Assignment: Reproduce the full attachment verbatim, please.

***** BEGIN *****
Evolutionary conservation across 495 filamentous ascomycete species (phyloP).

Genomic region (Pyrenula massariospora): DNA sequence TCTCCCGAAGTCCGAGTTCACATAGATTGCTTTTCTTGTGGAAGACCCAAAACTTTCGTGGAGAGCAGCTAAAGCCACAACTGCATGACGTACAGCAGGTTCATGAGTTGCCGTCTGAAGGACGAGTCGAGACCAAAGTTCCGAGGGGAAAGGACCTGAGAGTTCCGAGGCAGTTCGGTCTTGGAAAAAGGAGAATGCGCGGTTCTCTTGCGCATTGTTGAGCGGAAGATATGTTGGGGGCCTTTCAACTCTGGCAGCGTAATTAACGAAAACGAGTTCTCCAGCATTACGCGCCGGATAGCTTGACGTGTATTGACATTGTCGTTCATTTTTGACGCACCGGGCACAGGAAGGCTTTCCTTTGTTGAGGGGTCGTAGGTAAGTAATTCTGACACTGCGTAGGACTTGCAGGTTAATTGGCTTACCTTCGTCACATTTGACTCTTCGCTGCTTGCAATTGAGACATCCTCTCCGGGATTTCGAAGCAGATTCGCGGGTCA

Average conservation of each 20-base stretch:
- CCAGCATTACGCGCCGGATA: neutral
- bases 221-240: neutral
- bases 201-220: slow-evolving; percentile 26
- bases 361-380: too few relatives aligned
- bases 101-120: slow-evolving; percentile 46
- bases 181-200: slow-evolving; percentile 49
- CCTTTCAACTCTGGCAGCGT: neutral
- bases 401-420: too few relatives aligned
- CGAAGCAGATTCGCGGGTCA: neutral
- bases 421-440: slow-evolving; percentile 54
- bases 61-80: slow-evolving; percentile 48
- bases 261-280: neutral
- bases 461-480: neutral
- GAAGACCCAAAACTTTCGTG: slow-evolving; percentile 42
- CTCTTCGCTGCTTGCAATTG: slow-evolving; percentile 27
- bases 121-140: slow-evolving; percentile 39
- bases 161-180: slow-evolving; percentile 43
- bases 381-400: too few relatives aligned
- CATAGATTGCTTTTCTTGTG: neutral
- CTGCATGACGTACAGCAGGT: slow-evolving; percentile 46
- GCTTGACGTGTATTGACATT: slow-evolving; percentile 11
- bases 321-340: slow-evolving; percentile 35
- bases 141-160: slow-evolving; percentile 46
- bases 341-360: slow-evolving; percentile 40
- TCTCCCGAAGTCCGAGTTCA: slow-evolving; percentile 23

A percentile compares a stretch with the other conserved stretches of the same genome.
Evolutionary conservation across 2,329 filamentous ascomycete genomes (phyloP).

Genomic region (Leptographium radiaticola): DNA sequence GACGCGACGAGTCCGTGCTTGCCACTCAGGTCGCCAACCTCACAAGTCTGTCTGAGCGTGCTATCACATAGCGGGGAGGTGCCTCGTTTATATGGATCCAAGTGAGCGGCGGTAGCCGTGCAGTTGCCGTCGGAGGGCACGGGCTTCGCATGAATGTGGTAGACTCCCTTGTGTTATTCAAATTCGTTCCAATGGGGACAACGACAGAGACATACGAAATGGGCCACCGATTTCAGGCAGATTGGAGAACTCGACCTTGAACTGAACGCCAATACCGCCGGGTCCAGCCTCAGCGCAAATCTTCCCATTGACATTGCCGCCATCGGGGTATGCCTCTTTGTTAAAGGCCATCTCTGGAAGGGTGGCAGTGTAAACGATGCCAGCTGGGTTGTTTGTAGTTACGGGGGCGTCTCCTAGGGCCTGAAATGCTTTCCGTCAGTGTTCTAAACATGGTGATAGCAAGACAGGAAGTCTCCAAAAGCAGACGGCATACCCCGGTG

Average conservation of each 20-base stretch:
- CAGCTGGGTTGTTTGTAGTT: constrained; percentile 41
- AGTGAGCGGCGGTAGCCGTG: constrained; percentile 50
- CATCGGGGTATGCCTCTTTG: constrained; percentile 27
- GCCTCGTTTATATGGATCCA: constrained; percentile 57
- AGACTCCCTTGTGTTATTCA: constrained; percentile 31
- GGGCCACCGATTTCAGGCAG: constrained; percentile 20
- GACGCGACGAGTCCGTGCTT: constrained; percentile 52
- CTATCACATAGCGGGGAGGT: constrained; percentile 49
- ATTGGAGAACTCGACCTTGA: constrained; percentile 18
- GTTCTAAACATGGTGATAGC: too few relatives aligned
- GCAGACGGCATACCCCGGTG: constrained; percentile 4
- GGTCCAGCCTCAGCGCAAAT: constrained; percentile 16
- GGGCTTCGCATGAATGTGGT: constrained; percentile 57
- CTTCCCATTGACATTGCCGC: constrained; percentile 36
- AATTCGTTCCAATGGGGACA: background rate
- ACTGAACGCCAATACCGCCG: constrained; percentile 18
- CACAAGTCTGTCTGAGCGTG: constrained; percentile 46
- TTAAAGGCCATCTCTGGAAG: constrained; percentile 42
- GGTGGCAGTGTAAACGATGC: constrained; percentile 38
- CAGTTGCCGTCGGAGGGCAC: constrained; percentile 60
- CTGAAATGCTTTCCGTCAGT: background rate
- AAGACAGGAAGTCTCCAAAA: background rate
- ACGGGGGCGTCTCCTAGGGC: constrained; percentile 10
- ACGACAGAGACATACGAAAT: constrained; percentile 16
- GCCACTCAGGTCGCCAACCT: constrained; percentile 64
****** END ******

Evolutionary conservation across 495 filamentous ascomycete species (phyloP).

Genomic region (Pyrenula massariospora): DNA sequence TCTCCCGAAGTCCGAGTTCACATAGATTGCTTTTCTTGTGGAAGACCCAAAACTTTCGTGGAGAGCAGCTAAAGCCACAACTGCATGACGTACAGCAGGTTCATGAGTTGCCGTCTGAAGGACGAGTCGAGACCAAAGTTCCGAGGGGAAAGGACCTGAGAGTTCCGAGGCAGTTCGGTCTTGGAAAAAGGAGAATGCGCGGTTCTCTTGCGCATTGTTGAGCGGAAGATATGTTGGGGGCCTTTCAACTCTGGCAGCGTAATTAACGAAAACGAGTTCTCCAGCATTACGCGCCGGATAGCTTGACGTGTATTGACATTGTCGTTCATTTTTGACGCACCGGGCACAGGAAGGCTTTCCTTTGTTGAGGGGTCGTAGGTAAGTAATTCTGACACTGCGTAGGACTTGCAGGTTAATTGGCTTACCTTCGTCACATTTGACTCTTCGCTGCTTGCAATTGAGACATCCTCTCCGGGATTTCGAAGCAGATTCGCGGGTCA

Average conservation of each 20-base stretch:
- CCAGCATTACGCGCCGGATA: neutral
- bases 221-240: neutral
- bases 201-220: slow-evolving; percentile 26
- bases 361-380: too few relatives aligned
- bases 101-120: slow-evolving; percentile 46
- bases 181-200: slow-evolving; percentile 49
- CCTTTCAACTCTGGCAGCGT: neutral
- bases 401-420: too few relatives aligned
- CGAAGCAGATTCGCGGGTCA: neutral
- bases 421-440: slow-evolving; percentile 54
- bases 61-80: slow-evolving; percentile 48
- bases 261-280: neutral
- bases 461-480: neutral
- GAAGACCCAAAACTTTCGTG: slow-evolving; percentile 42
- CTCTTCGCTGCTTGCAATTG: slow-evolving; percentile 27
- bases 121-140: slow-evolving; percentile 39
- bases 161-180: slow-evolving; percentile 43
- bases 381-400: too few relatives aligned
- CATAGATTGCTTTTCTTGTG: neutral
- CTGCATGACGTACAGCAGGT: slow-evolving; percentile 46
- GCTTGACGTGTATTGACATT: slow-evolving; percentile 11
- bases 321-340: slow-evolving; percentile 35
- bases 141-160: slow-evolving; percentile 46
- bases 341-360: slow-evolving; percentile 40
- TCTCCCGAAGTCCGAGTTCA: slow-evolving; percentile 23

A percentile compares a stretch with the other conserved stretches of the same genome.
Evolutionary conservation across 2,329 filamentous ascomycete genomes (phyloP).

Genomic region (Leptographium radiaticola): DNA sequence GACGCGACGAGTCCGTGCTTGCCACTCAGGTCGCCAACCTCACAAGTCTGTCTGAGCGTGCTATCACATAGCGGGGAGGTGCCTCGTTTATATGGATCCAAGTGAGCGGCGGTAGCCGTGCAGTTGCCGTCGGAGGGCACGGGCTTCGCATGAATGTGGTAGACTCCCTTGTGTTATTCAAATTCGTTCCAATGGGGACAACGACAGAGACATACGAAATGGGCCACCGATTTCAGGCAGATTGGAGAACTCGACCTTGAACTGAACGCCAATACCGCCGGGTCCAGCCTCAGCGCAAATCTTCCCATTGACATTGCCGCCATCGGGGTATGCCTCTTTGTTAAAGGCCATCTCTGGAAGGGTGGCAGTGTAAACGATGCCAGCTGGGTTGTTTGTAGTTACGGGGGCGTCTCCTAGGGCCTGAAATGCTTTCCGTCAGTGTTCTAAACATGGTGATAGCAAGACAGGAAGTCTCCAAAAGCAGACGGCATACCCCGGTG

Average conservation of each 20-base stretch:
- CAGCTGGGTTGTTTGTAGTT: constrained; percentile 41
- AGTGAGCGGCGGTAGCCGTG: constrained; percentile 50
- CATCGGGGTATGCCTCTTTG: constrained; percentile 27
- GCCTCGTTTATATGGATCCA: constrained; percentile 57
- AGACTCCCTTGTGTTATTCA: constrained; percentile 31
- GGGCCACCGATTTCAGGCAG: constrained; percentile 20
- GACGCGACGAGTCCGTGCTT: constrained; percentile 52
- CTATCACATAGCGGGGAGGT: constrained; percentile 49
- ATTGGAGAACTCGACCTTGA: constrained; percentile 18
- GTTCTAAACATGGTGATAGC: too few relatives aligned
- GCAGACGGCATACCCCGGTG: constrained; percentile 4
- GGTCCAGCCTCAGCGCAAAT: constrained; percentile 16
- GGGCTTCGCATGAATGTGGT: constrained; percentile 57
- CTTCCCATTGACATTGCCGC: constrained; percentile 36
- AATTCGTTCCAATGGGGACA: background rate
- ACTGAACGCCAATACCGCCG: constrained; percentile 18
- CACAAGTCTGTCTGAGCGTG: constrained; percentile 46
- TTAAAGGCCATCTCTGGAAG: constrained; percentile 42
- GGTGGCAGTGTAAACGATGC: constrained; percentile 38
- CAGTTGCCGTCGGAGGGCAC: constrained; percentile 60
- CTGAAATGCTTTCCGTCAGT: background rate
- AAGACAGGAAGTCTCCAAAA: background rate
- ACGGGGGCGTCTCCTAGGGC: constrained; percentile 10
- ACGACAGAGACATACGAAAT: constrained; percentile 16
- GCCACTCAGGTCGCCAACCT: constrained; percentile 64